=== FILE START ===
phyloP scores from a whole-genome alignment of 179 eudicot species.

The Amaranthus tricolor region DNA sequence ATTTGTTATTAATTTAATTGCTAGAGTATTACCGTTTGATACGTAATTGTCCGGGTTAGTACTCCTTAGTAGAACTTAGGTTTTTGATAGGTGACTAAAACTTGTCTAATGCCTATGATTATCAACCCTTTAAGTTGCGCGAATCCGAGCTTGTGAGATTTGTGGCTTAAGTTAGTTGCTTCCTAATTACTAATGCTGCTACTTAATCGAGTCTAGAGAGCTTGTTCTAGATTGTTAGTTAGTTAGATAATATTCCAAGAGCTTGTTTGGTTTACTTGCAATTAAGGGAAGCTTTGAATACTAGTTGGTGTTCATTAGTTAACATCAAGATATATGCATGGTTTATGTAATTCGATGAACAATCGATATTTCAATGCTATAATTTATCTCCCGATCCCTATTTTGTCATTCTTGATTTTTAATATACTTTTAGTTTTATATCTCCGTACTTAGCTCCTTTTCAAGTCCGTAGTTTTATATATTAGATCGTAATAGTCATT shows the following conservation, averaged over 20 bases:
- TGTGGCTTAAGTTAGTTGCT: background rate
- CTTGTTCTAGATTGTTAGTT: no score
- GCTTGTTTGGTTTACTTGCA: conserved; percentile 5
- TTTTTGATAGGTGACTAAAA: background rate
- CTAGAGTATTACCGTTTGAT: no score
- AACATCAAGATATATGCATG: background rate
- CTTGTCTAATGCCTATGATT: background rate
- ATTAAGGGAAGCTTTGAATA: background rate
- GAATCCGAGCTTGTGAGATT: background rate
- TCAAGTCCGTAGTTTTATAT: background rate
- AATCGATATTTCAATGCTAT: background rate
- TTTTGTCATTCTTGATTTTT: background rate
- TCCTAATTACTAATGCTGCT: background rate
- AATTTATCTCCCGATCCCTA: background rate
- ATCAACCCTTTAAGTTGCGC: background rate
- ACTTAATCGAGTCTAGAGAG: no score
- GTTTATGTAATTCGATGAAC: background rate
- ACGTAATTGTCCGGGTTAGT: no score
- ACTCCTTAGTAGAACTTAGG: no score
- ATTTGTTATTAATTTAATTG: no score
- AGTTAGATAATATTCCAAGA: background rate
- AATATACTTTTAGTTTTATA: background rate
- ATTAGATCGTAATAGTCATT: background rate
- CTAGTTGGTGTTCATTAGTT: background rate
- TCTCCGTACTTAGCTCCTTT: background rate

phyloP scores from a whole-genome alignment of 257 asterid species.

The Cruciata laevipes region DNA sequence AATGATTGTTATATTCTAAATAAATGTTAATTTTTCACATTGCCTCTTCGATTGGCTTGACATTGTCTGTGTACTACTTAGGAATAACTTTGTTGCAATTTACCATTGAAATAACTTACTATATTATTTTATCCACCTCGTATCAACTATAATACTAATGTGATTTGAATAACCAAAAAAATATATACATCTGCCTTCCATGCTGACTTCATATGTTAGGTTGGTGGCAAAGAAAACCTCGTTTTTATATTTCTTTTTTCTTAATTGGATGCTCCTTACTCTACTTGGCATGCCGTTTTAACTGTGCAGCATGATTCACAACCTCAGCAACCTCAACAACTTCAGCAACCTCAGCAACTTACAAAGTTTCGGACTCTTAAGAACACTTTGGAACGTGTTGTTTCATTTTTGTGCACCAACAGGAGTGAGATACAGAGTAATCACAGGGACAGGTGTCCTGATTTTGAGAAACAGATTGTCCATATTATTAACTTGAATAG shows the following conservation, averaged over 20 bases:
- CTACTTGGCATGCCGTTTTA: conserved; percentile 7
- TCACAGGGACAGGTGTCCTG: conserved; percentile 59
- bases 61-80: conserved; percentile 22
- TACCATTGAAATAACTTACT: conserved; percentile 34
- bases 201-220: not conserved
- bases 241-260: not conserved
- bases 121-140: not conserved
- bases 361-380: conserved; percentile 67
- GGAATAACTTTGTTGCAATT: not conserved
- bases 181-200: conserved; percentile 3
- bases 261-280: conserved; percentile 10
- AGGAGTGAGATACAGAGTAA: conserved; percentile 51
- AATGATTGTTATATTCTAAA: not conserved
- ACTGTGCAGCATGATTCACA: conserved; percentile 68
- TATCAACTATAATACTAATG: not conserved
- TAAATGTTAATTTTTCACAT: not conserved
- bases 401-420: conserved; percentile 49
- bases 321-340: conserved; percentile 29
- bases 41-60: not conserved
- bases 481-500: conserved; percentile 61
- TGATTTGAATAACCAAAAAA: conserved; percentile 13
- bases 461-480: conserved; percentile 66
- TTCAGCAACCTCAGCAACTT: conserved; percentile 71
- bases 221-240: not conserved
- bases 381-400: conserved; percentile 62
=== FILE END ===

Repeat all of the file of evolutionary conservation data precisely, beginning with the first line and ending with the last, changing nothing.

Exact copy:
phyloP scores from a whole-genome alignment of 179 eudicot species.

The Amaranthus tricolor region DNA sequence ATTTGTTATTAATTTAATTGCTAGAGTATTACCGTTTGATACGTAATTGTCCGGGTTAGTACTCCTTAGTAGAACTTAGGTTTTTGATAGGTGACTAAAACTTGTCTAATGCCTATGATTATCAACCCTTTAAGTTGCGCGAATCCGAGCTTGTGAGATTTGTGGCTTAAGTTAGTTGCTTCCTAATTACTAATGCTGCTACTTAATCGAGTCTAGAGAGCTTGTTCTAGATTGTTAGTTAGTTAGATAATATTCCAAGAGCTTGTTTGGTTTACTTGCAATTAAGGGAAGCTTTGAATACTAGTTGGTGTTCATTAGTTAACATCAAGATATATGCATGGTTTATGTAATTCGATGAACAATCGATATTTCAATGCTATAATTTATCTCCCGATCCCTATTTTGTCATTCTTGATTTTTAATATACTTTTAGTTTTATATCTCCGTACTTAGCTCCTTTTCAAGTCCGTAGTTTTATATATTAGATCGTAATAGTCATT shows the following conservation, averaged over 20 bases:
- TGTGGCTTAAGTTAGTTGCT: background rate
- CTTGTTCTAGATTGTTAGTT: no score
- GCTTGTTTGGTTTACTTGCA: conserved; percentile 5
- TTTTTGATAGGTGACTAAAA: background rate
- CTAGAGTATTACCGTTTGAT: no score
- AACATCAAGATATATGCATG: background rate
- CTTGTCTAATGCCTATGATT: background rate
- ATTAAGGGAAGCTTTGAATA: background rate
- GAATCCGAGCTTGTGAGATT: background rate
- TCAAGTCCGTAGTTTTATAT: background rate
- AATCGATATTTCAATGCTAT: background rate
- TTTTGTCATTCTTGATTTTT: background rate
- TCCTAATTACTAATGCTGCT: background rate
- AATTTATCTCCCGATCCCTA: background rate
- ATCAACCCTTTAAGTTGCGC: background rate
- ACTTAATCGAGTCTAGAGAG: no score
- GTTTATGTAATTCGATGAAC: background rate
- ACGTAATTGTCCGGGTTAGT: no score
- ACTCCTTAGTAGAACTTAGG: no score
- ATTTGTTATTAATTTAATTG: no score
- AGTTAGATAATATTCCAAGA: background rate
- AATATACTTTTAGTTTTATA: background rate
- ATTAGATCGTAATAGTCATT: background rate
- CTAGTTGGTGTTCATTAGTT: background rate
- TCTCCGTACTTAGCTCCTTT: background rate

phyloP scores from a whole-genome alignment of 257 asterid species.

The Cruciata laevipes region DNA sequence AATGATTGTTATATTCTAAATAAATGTTAATTTTTCACATTGCCTCTTCGATTGGCTTGACATTGTCTGTGTACTACTTAGGAATAACTTTGTTGCAATTTACCATTGAAATAACTTACTATATTATTTTATCCACCTCGTATCAACTATAATACTAATGTGATTTGAATAACCAAAAAAATATATACATCTGCCTTCCATGCTGACTTCATATGTTAGGTTGGTGGCAAAGAAAACCTCGTTTTTATATTTCTTTTTTCTTAATTGGATGCTCCTTACTCTACTTGGCATGCCGTTTTAACTGTGCAGCATGATTCACAACCTCAGCAACCTCAACAACTTCAGCAACCTCAGCAACTTACAAAGTTTCGGACTCTTAAGAACACTTTGGAACGTGTTGTTTCATTTTTGTGCACCAACAGGAGTGAGATACAGAGTAATCACAGGGACAGGTGTCCTGATTTTGAGAAACAGATTGTCCATATTATTAACTTGAATAG shows the following conservation, averaged over 20 bases:
- CTACTTGGCATGCCGTTTTA: conserved; percentile 7
- TCACAGGGACAGGTGTCCTG: conserved; percentile 59
- bases 61-80: conserved; percentile 22
- TACCATTGAAATAACTTACT: conserved; percentile 34
- bases 201-220: not conserved
- bases 241-260: not conserved
- bases 121-140: not conserved
- bases 361-380: conserved; percentile 67
- GGAATAACTTTGTTGCAATT: not conserved
- bases 181-200: conserved; percentile 3
- bases 261-280: conserved; percentile 10
- AGGAGTGAGATACAGAGTAA: conserved; percentile 51
- AATGATTGTTATATTCTAAA: not conserved
- ACTGTGCAGCATGATTCACA: conserved; percentile 68
- TATCAACTATAATACTAATG: not conserved
- TAAATGTTAATTTTTCACAT: not conserved
- bases 401-420: conserved; percentile 49
- bases 321-340: conserved; percentile 29
- bases 41-60: not conserved
- bases 481-500: conserved; percentile 61
- TGATTTGAATAACCAAAAAA: conserved; percentile 13
- bases 461-480: conserved; percentile 66
- TTCAGCAACCTCAGCAACTT: conserved; percentile 71
- bases 221-240: not conserved
- bases 381-400: conserved; percentile 62